Straight from the Specialists
Can BRICS evolve into a power bloc?
(The views expressed in this column are the author’s own and do not represent those of Reuters)
The fourth BRICS meeting held in New Delhi on March 29 did not end with mere rhetoric; it agreed to some substantive mutual arrangements that would promote common interests.
These common interests include intra BRICS trade and investment and to facilitate that, agreement was reached on extending credit facilities in local currencies and multilateral letter of credit. These arrangements will reduce currency risk as also transaction costs and help trade expansion.
There are obvious reasons why trade and investment should be the first issue to be discussed and resolved. For one, trading opportunities with developed countries, including the U.S., EU and Japan are not expanding fast enough because these countries are in recession or moving in and out of it. For another, the BRICS are developing fast, creating expanding opportunities for trade.
There are also significant complementarities between these countries which, if exploited, can expand trade much further. Brazil and Russia have great potential for export of raw materials while China and India have the potential to export manufactures and services. Hence, a change in trade routes can keep growth in BRICS going.
In investment and technology, the conventional flow pattern has undergone considerable change. Investment is no longer one-way traffic from developed to emerging market economies. China and India have made huge investments in the U.S. and EU. The desire for BRICS Development Bank was expressed and may be pursued later to expand investment in developing countries.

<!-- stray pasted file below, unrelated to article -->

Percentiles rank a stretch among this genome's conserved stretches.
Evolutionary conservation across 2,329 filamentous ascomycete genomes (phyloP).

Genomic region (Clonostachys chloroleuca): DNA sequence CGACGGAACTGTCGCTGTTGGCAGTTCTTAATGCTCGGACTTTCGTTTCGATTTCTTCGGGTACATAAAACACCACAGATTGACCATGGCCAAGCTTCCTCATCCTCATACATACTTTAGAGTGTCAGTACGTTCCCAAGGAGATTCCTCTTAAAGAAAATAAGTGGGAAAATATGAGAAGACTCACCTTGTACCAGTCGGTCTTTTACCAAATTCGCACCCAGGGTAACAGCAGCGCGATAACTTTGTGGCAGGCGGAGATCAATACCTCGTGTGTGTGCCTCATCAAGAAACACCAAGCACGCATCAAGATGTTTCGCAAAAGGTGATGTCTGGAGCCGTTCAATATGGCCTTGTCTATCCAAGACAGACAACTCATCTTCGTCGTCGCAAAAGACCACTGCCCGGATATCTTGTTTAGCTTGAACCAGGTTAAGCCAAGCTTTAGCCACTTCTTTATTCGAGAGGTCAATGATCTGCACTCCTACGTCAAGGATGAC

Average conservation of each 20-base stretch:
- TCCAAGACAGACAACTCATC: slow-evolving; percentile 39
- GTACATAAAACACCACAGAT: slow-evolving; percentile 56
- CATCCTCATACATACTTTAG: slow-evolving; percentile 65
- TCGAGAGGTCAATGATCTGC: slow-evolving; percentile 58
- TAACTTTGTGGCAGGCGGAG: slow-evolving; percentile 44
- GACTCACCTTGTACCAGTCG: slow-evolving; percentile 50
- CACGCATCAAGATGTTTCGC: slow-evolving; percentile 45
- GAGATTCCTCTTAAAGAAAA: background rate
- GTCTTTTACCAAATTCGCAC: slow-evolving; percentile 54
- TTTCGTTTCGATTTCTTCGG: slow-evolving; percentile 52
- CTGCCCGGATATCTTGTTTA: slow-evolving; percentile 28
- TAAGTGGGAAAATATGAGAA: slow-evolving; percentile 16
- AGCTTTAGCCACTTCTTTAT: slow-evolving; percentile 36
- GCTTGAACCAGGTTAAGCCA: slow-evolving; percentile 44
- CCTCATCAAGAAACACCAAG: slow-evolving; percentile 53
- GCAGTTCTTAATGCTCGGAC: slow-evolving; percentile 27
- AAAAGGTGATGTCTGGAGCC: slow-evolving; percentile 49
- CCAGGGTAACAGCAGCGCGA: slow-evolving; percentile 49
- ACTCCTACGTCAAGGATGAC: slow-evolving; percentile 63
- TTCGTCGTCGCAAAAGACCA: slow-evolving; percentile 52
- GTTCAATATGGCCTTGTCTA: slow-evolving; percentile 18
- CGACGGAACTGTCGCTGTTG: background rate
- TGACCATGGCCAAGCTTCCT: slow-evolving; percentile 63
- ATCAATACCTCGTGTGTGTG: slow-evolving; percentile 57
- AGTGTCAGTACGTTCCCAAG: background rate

Trade and investment opportunities will remain the substantive issues on the agenda at many more meetings in the future. But to become an effective power bloc, the agenda will have to be stretched much beyond that. That appears unlikely at least in the near future because there are internal contradictions within the BRICS that make it difficult to forge an acceptable comprehensive global agenda. Even the EU has not quite succeeded in that respect.
In the BRICS, China is in a class by itself. Its economy is four times as large as Brazil’s with foreign exchange reserves ten times those of India. That may be one reason why the BRICS Bank did not find easy acceptance. Besides, the political systems are different and cloud the market mechanism.
Also, in spite of the complementarities, these countries compete with each other in the markets of developed countries. In this perspective, it appears that, for the present, BRICS can be a group which can work mainly for economic cooperation among themselves rather than act as a power bloc in international arena.
The importance of emerging market economies is internationally recognised. In 2008, when the U.S. was faced with the financial crisis, President Bush invited emerging market economies to evolve and adopt a recovery plan. BRICS counts and can be a good pressure group in G20. But it will take time for the BRICS, possibly with enlarged membership to include the Middle East as well, to evolve into a standalone power bloc in global governance.